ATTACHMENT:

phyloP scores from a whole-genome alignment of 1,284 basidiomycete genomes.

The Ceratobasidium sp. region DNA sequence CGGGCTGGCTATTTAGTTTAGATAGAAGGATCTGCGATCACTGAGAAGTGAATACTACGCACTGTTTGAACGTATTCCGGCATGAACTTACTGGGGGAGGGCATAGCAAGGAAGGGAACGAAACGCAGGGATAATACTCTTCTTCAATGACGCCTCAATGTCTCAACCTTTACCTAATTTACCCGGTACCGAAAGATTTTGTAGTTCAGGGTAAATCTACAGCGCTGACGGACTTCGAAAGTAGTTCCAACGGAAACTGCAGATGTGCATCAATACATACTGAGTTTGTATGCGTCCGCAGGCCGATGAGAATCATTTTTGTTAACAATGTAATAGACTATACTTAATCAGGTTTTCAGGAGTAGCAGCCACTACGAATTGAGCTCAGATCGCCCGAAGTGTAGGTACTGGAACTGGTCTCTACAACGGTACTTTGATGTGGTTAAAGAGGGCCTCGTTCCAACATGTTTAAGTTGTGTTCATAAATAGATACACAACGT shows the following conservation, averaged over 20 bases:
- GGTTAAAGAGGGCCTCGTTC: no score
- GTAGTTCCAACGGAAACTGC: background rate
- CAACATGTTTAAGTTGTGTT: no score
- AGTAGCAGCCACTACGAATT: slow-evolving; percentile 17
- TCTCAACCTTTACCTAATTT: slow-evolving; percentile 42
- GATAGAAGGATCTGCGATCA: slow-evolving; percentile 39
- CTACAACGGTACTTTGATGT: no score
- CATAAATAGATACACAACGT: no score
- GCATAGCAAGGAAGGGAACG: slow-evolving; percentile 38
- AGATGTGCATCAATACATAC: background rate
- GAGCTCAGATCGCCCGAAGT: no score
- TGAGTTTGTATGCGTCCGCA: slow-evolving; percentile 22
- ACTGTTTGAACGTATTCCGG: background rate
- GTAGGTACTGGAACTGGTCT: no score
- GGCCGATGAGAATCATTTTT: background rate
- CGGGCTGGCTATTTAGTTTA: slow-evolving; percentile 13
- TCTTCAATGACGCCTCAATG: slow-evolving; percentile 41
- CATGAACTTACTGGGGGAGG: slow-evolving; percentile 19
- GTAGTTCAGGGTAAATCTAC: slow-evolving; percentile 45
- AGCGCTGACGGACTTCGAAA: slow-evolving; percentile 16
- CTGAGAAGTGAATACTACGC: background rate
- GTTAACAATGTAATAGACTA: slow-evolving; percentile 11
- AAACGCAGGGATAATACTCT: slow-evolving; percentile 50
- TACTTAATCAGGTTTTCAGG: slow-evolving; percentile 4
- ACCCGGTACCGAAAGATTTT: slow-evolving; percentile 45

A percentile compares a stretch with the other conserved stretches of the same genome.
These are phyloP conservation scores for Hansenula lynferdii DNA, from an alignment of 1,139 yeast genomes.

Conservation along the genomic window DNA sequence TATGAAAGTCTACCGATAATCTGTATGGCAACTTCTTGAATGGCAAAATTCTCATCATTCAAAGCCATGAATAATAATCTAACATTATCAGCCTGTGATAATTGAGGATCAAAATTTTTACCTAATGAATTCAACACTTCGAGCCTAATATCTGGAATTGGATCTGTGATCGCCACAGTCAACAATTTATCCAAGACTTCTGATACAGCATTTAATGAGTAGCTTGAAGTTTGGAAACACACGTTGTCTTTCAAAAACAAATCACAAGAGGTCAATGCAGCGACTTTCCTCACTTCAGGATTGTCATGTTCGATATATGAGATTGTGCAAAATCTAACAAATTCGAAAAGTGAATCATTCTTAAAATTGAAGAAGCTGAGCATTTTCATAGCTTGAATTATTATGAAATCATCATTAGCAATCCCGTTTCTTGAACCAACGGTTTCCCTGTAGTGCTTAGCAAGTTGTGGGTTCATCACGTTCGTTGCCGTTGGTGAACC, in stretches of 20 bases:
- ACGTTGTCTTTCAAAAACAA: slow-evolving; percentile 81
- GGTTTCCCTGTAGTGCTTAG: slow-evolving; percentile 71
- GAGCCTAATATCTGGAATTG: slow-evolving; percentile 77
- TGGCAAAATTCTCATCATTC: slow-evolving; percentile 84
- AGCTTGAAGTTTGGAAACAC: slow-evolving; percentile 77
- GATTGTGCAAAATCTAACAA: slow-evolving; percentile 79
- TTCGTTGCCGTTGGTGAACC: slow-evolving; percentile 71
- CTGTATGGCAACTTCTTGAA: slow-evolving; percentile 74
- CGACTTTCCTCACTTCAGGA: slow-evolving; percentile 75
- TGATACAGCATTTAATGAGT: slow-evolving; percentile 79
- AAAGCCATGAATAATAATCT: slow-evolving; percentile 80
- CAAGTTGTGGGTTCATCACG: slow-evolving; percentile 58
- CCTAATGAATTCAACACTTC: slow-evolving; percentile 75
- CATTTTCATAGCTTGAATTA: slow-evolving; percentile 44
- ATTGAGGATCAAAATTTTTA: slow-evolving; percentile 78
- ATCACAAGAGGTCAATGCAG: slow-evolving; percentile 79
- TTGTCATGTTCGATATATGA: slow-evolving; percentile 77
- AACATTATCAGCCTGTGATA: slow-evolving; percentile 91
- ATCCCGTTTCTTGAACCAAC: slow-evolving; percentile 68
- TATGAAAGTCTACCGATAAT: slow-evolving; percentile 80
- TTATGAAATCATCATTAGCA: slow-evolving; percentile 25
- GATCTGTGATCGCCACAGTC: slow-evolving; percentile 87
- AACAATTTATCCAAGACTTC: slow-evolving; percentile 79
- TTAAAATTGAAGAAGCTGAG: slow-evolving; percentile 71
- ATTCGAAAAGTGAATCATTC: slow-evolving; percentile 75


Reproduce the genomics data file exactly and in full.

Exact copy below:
phyloP scores from a whole-genome alignment of 1,284 basidiomycete genomes.

The Ceratobasidium sp. region DNA sequence CGGGCTGGCTATTTAGTTTAGATAGAAGGATCTGCGATCACTGAGAAGTGAATACTACGCACTGTTTGAACGTATTCCGGCATGAACTTACTGGGGGAGGGCATAGCAAGGAAGGGAACGAAACGCAGGGATAATACTCTTCTTCAATGACGCCTCAATGTCTCAACCTTTACCTAATTTACCCGGTACCGAAAGATTTTGTAGTTCAGGGTAAATCTACAGCGCTGACGGACTTCGAAAGTAGTTCCAACGGAAACTGCAGATGTGCATCAATACATACTGAGTTTGTATGCGTCCGCAGGCCGATGAGAATCATTTTTGTTAACAATGTAATAGACTATACTTAATCAGGTTTTCAGGAGTAGCAGCCACTACGAATTGAGCTCAGATCGCCCGAAGTGTAGGTACTGGAACTGGTCTCTACAACGGTACTTTGATGTGGTTAAAGAGGGCCTCGTTCCAACATGTTTAAGTTGTGTTCATAAATAGATACACAACGT shows the following conservation, averaged over 20 bases:
- GGTTAAAGAGGGCCTCGTTC: no score
- GTAGTTCCAACGGAAACTGC: background rate
- CAACATGTTTAAGTTGTGTT: no score
- AGTAGCAGCCACTACGAATT: slow-evolving; percentile 17
- TCTCAACCTTTACCTAATTT: slow-evolving; percentile 42
- GATAGAAGGATCTGCGATCA: slow-evolving; percentile 39
- CTACAACGGTACTTTGATGT: no score
- CATAAATAGATACACAACGT: no score
- GCATAGCAAGGAAGGGAACG: slow-evolving; percentile 38
- AGATGTGCATCAATACATAC: background rate
- GAGCTCAGATCGCCCGAAGT: no score
- TGAGTTTGTATGCGTCCGCA: slow-evolving; percentile 22
- ACTGTTTGAACGTATTCCGG: background rate
- GTAGGTACTGGAACTGGTCT: no score
- GGCCGATGAGAATCATTTTT: background rate
- CGGGCTGGCTATTTAGTTTA: slow-evolving; percentile 13
- TCTTCAATGACGCCTCAATG: slow-evolving; percentile 41
- CATGAACTTACTGGGGGAGG: slow-evolving; percentile 19
- GTAGTTCAGGGTAAATCTAC: slow-evolving; percentile 45
- AGCGCTGACGGACTTCGAAA: slow-evolving; percentile 16
- CTGAGAAGTGAATACTACGC: background rate
- GTTAACAATGTAATAGACTA: slow-evolving; percentile 11
- AAACGCAGGGATAATACTCT: slow-evolving; percentile 50
- TACTTAATCAGGTTTTCAGG: slow-evolving; percentile 4
- ACCCGGTACCGAAAGATTTT: slow-evolving; percentile 45

A percentile compares a stretch with the other conserved stretches of the same genome.
These are phyloP conservation scores for Hansenula lynferdii DNA, from an alignment of 1,139 yeast genomes.

Conservation along the genomic window DNA sequence TATGAAAGTCTACCGATAATCTGTATGGCAACTTCTTGAATGGCAAAATTCTCATCATTCAAAGCCATGAATAATAATCTAACATTATCAGCCTGTGATAATTGAGGATCAAAATTTTTACCTAATGAATTCAACACTTCGAGCCTAATATCTGGAATTGGATCTGTGATCGCCACAGTCAACAATTTATCCAAGACTTCTGATACAGCATTTAATGAGTAGCTTGAAGTTTGGAAACACACGTTGTCTTTCAAAAACAAATCACAAGAGGTCAATGCAGCGACTTTCCTCACTTCAGGATTGTCATGTTCGATATATGAGATTGTGCAAAATCTAACAAATTCGAAAAGTGAATCATTCTTAAAATTGAAGAAGCTGAGCATTTTCATAGCTTGAATTATTATGAAATCATCATTAGCAATCCCGTTTCTTGAACCAACGGTTTCCCTGTAGTGCTTAGCAAGTTGTGGGTTCATCACGTTCGTTGCCGTTGGTGAACC, in stretches of 20 bases:
- ACGTTGTCTTTCAAAAACAA: slow-evolving; percentile 81
- GGTTTCCCTGTAGTGCTTAG: slow-evolving; percentile 71
- GAGCCTAATATCTGGAATTG: slow-evolving; percentile 77
- TGGCAAAATTCTCATCATTC: slow-evolving; percentile 84
- AGCTTGAAGTTTGGAAACAC: slow-evolving; percentile 77
- GATTGTGCAAAATCTAACAA: slow-evolving; percentile 79
- TTCGTTGCCGTTGGTGAACC: slow-evolving; percentile 71
- CTGTATGGCAACTTCTTGAA: slow-evolving; percentile 74
- CGACTTTCCTCACTTCAGGA: slow-evolving; percentile 75
- TGATACAGCATTTAATGAGT: slow-evolving; percentile 79
- AAAGCCATGAATAATAATCT: slow-evolving; percentile 80
- CAAGTTGTGGGTTCATCACG: slow-evolving; percentile 58
- CCTAATGAATTCAACACTTC: slow-evolving; percentile 75
- CATTTTCATAGCTTGAATTA: slow-evolving; percentile 44
- ATTGAGGATCAAAATTTTTA: slow-evolving; percentile 78
- ATCACAAGAGGTCAATGCAG: slow-evolving; percentile 79
- TTGTCATGTTCGATATATGA: slow-evolving; percentile 77
- AACATTATCAGCCTGTGATA: slow-evolving; percentile 91
- ATCCCGTTTCTTGAACCAAC: slow-evolving; percentile 68
- TATGAAAGTCTACCGATAAT: slow-evolving; percentile 80
- TTATGAAATCATCATTAGCA: slow-evolving; percentile 25
- GATCTGTGATCGCCACAGTC: slow-evolving; percentile 87
- AACAATTTATCCAAGACTTC: slow-evolving; percentile 79
- TTAAAATTGAAGAAGCTGAG: slow-evolving; percentile 71
- ATTCGAAAAGTGAATCATTC: slow-evolving; percentile 75